“Whoever fights monsters should see to it that in the process he does not become a monster. And if you gaze long enough into an abyss, the abyss will gaze back into you.”
I gazed just a little too long, and the dark side overwhelmed me. After over a decade of being a Canon shooter, I made the leap to Nikon. So what? Well, given the the weight that is often hauled when debating between Canon v. Nikon, Mac v. PC, Ford v. Chevy, and other such unjustifiable brand loyalties, I figured some insight could be interesting? Perhaps not? I will give it a shot in my own shallow way, regardless. Don’t expect a sales pitch or any 100% crops.
I’ve flirted withe idea of switching to Nikon a few times. I’d filled a handful of Amazon carts, but at the end of the day could find little tangible justification for the hassle and the expense of jumping the Canon ship. For the most part, I’m of the school of thought that photographers make great photos more so than does great gear. I’m a big fan of mirrorless cameras and have had a lot of fun/success using everything from Fuji X to Micro Four-Thirds systems both recreationally and professionally. These emerging formats are generally a little less powerful than the offerings of industry overlords Canon and Nikon, but they are 100% capable in the right hands. Cameras can inspire you to a certain degree, but they won’t do the work for you. My point is that even in the face of my big switch-a-roo, I find there to be entirely too much parody in the camera industry to justify swapping. A new brand will NOT grant any monumental advantage to a seasoned shooter. It might be fun. It might make you happy. It won’t make you better.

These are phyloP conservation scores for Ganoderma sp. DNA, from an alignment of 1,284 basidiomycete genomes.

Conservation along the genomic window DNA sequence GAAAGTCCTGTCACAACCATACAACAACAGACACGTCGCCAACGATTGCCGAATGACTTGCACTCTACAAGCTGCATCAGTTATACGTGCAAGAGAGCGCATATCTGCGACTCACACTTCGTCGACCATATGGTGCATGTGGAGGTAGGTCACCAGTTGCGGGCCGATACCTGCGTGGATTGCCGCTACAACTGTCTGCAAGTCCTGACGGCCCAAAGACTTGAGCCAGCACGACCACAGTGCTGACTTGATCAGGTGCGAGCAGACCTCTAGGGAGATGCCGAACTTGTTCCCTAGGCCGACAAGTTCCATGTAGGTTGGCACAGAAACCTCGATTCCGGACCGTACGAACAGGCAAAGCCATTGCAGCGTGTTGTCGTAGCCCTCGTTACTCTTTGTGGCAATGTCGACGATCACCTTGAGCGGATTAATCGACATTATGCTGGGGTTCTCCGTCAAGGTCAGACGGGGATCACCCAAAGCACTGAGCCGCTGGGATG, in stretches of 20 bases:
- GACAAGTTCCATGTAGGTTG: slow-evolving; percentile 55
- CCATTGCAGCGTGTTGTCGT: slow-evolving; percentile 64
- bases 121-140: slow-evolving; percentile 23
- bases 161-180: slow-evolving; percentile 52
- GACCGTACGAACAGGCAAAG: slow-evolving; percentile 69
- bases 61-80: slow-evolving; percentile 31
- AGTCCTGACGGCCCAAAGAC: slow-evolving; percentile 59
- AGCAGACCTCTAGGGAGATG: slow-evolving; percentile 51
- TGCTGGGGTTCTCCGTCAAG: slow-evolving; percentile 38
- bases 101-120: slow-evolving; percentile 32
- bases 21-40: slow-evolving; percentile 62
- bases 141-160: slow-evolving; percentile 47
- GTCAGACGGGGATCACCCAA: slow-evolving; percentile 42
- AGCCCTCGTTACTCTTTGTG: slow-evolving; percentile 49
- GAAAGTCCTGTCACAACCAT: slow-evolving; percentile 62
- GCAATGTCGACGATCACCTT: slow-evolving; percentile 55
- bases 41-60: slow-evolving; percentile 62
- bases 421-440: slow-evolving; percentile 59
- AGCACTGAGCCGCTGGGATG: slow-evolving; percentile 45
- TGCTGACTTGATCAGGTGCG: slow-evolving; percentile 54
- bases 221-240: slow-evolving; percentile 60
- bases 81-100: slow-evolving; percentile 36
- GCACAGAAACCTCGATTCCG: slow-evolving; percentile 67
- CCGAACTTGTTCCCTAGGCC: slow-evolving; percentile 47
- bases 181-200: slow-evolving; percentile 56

So why switch, if this is how I feel? Good question.
I got robbed. Straight up, ripped off. Some outstanding citizen walked out of a church with an almost fully-loaded Think Tank Airport Security bag of my precious Canon gear. I finished shooting the wedding I was at that day with the one body and lens that I was carrying at the time of the theft and some lenses I borrowed from my assistant and the video team. Whew! It was a nightmare, but at the end of it I was in a position to evaluate exactly what I wanted out my kit going forward.
What I ended up telling myself over and over was that I wanted to scale down a bit. Ideally, a much smaller kit to carry around. Despite how badly I desired a truly travel-friendly, mirrorless setup for my wedding workload, the technology just isn’t there yet. I’d love to see FujiFilm or Olympus or Sony give me all that I need wrapped up in a half-sized camera body with a killer EVF. Alas, the DSLR still wins out for durability, autofocus, and a few needed pro features. Dual card slots anyone?